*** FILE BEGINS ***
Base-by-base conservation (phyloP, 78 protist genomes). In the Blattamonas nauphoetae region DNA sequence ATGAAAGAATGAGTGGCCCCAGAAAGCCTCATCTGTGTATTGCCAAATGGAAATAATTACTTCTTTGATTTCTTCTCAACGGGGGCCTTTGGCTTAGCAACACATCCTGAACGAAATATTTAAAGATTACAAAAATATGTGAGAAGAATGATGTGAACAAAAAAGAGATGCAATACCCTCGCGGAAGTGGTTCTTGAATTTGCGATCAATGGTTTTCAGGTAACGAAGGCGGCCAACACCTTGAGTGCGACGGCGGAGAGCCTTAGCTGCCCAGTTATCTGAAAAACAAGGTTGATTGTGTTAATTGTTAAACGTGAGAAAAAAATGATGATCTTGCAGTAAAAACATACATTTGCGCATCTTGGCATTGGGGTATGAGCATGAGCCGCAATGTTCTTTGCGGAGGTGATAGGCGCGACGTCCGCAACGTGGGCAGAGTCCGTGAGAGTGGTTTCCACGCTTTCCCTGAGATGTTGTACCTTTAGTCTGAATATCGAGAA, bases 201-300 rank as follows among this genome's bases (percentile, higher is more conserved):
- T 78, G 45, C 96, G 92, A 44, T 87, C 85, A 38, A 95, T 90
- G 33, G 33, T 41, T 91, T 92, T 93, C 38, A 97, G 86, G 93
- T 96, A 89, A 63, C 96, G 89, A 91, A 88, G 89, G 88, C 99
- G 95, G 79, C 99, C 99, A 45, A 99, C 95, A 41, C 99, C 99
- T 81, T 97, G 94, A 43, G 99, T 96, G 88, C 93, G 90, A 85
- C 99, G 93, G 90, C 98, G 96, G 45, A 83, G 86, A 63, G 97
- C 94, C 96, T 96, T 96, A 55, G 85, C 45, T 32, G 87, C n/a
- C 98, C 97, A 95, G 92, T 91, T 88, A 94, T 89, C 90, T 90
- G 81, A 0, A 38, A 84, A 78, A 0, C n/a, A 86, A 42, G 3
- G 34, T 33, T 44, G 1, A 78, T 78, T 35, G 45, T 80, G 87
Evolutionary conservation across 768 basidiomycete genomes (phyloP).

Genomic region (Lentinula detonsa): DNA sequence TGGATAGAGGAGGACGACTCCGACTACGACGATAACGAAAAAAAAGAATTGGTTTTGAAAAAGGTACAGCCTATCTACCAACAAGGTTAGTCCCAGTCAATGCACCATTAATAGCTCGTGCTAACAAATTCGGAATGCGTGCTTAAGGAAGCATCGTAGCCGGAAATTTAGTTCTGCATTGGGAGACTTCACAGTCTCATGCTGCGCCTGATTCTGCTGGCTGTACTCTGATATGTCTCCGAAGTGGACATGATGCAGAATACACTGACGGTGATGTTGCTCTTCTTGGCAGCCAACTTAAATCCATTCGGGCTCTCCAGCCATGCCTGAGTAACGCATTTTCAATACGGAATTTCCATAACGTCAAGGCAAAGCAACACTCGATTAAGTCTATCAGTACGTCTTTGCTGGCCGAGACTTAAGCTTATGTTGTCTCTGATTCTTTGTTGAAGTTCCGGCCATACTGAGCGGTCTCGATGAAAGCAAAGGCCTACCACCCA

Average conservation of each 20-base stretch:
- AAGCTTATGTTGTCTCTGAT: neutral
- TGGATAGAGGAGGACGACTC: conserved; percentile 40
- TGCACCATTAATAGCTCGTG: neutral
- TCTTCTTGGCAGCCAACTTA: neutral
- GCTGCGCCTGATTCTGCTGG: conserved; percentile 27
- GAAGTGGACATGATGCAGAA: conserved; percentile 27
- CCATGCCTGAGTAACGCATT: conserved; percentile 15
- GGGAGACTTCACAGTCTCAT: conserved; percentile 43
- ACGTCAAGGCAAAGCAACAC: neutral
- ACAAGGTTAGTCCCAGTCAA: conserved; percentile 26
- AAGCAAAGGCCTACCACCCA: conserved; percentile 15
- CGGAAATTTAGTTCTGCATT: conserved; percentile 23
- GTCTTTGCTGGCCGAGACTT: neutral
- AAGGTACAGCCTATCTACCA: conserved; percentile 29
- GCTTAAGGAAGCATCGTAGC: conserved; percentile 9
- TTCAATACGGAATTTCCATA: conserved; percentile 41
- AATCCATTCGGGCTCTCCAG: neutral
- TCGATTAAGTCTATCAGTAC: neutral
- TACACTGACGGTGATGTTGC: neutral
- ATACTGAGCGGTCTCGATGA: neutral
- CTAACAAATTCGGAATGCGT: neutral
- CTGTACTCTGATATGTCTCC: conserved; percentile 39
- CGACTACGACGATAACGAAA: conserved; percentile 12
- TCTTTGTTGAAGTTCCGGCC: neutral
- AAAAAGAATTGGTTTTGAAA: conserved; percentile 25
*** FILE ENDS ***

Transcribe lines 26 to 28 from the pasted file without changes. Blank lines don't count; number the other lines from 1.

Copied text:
- CGGAAATTTAGTTCTGCATT: conserved; percentile 23
- GTCTTTGCTGGCCGAGACTT: neutral
- AAGGTACAGCCTATCTACCA: conserved; percentile 29